Mediterranean countries have many things in common, one of them is an early retirement age. You certainly read about the uproar when the Germans learned that they had to bail out the Greeks who enjoy retirement many years earlier. Now there is much pressure on Greece to lower and delay pensions, but there is tremendous resistance from the street. The same is happening right now in France as well. Yet, initiative to delay retirement in Northern Europe or North America, where retirement age is already higher, do not generate much discussion.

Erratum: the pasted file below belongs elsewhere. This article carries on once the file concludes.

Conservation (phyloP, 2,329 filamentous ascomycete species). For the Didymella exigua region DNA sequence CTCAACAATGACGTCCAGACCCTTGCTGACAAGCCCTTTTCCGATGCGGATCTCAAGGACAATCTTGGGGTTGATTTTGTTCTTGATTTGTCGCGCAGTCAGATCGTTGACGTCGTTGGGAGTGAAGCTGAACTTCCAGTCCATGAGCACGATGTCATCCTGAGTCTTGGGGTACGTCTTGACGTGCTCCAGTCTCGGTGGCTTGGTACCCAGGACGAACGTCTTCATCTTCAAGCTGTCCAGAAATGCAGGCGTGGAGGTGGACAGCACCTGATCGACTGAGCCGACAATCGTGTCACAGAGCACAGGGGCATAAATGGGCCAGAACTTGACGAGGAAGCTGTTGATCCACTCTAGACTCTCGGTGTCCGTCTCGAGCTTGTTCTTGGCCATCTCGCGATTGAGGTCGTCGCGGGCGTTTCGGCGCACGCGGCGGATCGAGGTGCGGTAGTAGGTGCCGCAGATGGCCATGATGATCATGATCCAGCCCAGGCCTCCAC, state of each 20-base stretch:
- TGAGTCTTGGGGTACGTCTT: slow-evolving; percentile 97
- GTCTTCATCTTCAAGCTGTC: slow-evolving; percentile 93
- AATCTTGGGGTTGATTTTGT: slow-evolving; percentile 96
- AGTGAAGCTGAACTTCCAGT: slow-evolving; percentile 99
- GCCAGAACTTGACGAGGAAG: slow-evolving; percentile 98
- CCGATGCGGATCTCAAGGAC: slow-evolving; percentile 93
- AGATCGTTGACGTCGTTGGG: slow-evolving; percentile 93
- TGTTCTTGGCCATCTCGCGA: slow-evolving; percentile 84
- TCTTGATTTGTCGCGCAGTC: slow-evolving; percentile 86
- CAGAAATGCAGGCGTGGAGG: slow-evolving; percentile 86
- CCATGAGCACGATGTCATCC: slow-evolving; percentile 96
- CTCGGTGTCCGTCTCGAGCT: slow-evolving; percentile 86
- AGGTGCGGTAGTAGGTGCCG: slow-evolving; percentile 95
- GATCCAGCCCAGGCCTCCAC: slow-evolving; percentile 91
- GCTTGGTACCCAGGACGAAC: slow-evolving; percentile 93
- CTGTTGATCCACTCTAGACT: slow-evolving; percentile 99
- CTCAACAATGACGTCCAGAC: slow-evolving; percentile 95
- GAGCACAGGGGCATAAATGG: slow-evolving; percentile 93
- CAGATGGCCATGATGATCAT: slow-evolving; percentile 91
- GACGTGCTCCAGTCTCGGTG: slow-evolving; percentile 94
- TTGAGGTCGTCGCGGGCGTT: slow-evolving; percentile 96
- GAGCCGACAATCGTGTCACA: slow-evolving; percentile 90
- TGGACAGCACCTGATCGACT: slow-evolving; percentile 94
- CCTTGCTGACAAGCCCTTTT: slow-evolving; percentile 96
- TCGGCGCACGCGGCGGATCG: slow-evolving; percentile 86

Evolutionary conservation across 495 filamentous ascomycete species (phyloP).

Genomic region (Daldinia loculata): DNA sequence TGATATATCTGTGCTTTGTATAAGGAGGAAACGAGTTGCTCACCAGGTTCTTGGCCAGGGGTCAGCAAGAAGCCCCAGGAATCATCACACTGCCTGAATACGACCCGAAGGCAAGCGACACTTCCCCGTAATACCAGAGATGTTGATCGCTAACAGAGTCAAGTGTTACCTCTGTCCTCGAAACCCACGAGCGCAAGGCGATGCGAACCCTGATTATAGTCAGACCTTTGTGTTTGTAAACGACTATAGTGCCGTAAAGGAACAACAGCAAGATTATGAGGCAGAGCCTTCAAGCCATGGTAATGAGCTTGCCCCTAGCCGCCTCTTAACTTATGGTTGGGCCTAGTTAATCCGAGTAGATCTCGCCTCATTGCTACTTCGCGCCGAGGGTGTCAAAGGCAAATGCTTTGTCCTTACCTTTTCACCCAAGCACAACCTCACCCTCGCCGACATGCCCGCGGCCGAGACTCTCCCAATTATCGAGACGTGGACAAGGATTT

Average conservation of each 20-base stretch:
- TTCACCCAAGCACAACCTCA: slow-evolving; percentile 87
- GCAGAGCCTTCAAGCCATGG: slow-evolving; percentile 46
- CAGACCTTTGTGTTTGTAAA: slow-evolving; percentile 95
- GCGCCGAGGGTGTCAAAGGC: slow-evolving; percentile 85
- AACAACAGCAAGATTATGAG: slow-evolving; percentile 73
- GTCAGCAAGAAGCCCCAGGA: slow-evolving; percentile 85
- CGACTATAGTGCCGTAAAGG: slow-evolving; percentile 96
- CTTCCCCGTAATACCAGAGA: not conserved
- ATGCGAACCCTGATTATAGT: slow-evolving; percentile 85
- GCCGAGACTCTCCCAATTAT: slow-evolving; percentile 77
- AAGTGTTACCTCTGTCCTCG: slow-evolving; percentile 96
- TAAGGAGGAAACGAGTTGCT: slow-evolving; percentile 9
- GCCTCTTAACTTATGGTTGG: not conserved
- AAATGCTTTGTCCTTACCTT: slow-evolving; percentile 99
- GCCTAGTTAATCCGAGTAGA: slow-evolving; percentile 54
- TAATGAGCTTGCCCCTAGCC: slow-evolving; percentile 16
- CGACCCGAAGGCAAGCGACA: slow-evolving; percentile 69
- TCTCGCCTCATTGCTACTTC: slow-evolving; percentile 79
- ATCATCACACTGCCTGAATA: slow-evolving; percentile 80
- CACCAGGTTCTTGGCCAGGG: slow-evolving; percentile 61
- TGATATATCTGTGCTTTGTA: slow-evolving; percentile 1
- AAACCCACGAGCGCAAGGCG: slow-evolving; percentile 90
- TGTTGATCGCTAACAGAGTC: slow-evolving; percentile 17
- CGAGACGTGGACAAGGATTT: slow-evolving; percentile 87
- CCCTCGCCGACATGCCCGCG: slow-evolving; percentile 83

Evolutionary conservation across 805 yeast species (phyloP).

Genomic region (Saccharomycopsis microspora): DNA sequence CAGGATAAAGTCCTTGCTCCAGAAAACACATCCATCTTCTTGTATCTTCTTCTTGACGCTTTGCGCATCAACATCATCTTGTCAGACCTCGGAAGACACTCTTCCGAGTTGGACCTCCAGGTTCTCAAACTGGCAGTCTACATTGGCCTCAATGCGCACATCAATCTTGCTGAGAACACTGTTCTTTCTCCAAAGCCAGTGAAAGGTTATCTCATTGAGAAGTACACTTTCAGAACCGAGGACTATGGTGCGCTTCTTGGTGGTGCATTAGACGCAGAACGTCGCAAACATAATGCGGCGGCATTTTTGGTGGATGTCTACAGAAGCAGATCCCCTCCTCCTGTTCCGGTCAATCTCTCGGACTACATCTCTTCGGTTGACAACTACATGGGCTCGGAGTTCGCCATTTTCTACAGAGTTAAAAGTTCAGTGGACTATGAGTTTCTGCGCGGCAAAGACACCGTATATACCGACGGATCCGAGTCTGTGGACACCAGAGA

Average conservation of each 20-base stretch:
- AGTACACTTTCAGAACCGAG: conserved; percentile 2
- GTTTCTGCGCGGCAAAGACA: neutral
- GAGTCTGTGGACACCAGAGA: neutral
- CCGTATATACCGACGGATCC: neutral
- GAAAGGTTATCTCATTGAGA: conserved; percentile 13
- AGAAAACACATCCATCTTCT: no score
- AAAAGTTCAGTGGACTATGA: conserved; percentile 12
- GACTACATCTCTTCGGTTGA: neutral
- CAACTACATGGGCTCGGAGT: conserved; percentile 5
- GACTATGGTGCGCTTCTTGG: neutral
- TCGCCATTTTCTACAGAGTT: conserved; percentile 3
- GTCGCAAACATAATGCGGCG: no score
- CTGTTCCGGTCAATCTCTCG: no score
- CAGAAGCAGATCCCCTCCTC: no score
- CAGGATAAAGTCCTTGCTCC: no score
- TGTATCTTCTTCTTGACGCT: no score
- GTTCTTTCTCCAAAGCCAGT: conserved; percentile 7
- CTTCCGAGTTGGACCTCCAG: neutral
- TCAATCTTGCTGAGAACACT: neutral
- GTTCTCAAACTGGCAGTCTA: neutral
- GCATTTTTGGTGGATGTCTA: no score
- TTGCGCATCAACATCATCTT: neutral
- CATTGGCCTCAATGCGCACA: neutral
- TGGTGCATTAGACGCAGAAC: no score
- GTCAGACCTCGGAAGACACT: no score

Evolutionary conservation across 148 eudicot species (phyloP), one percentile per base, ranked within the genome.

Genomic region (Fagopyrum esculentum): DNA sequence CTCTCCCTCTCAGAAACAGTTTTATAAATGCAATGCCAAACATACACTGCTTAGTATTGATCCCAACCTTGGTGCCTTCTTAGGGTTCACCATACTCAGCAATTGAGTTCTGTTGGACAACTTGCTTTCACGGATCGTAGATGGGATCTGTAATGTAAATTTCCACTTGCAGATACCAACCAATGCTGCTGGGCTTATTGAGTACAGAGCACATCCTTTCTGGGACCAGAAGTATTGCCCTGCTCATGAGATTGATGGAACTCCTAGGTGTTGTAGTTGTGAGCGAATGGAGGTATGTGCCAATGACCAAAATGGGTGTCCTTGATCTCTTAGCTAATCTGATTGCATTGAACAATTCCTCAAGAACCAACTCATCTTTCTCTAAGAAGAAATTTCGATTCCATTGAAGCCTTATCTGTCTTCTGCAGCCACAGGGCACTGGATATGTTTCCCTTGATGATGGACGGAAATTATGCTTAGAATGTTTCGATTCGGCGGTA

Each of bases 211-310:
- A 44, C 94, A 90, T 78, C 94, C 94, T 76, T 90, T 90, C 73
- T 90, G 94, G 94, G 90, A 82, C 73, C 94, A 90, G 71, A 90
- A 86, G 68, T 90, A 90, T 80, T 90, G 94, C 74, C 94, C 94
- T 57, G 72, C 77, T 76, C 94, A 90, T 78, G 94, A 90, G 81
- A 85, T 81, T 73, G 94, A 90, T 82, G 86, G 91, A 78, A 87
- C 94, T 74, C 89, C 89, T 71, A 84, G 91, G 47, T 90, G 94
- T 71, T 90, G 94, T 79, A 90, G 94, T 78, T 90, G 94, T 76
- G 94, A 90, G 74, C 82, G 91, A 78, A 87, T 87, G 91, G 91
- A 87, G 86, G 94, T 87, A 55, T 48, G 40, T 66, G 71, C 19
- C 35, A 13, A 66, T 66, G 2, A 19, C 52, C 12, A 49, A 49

Ryo Arawatari and Tetsuo Ono may have an explanation for this dichotomy: self-fulfilling expectations. The story is very intuitive. If you expect pensions to be generous, there is no point in accumulating savings for retirement, and you do not invest in education either. And once you are low skill, you will vote for generous pensions. The opposite happens with expectations of small pensions. And once you are in such an equilibrium, it is very very difficult to get out of it: people want generous pensions, and the newcomers know this and thus expect this not to change, and make the appropriate (non)investments. To change this, you need to massively lower expectations during a whole generation or more. No Greek government can have that much staying power. And neither does the French one.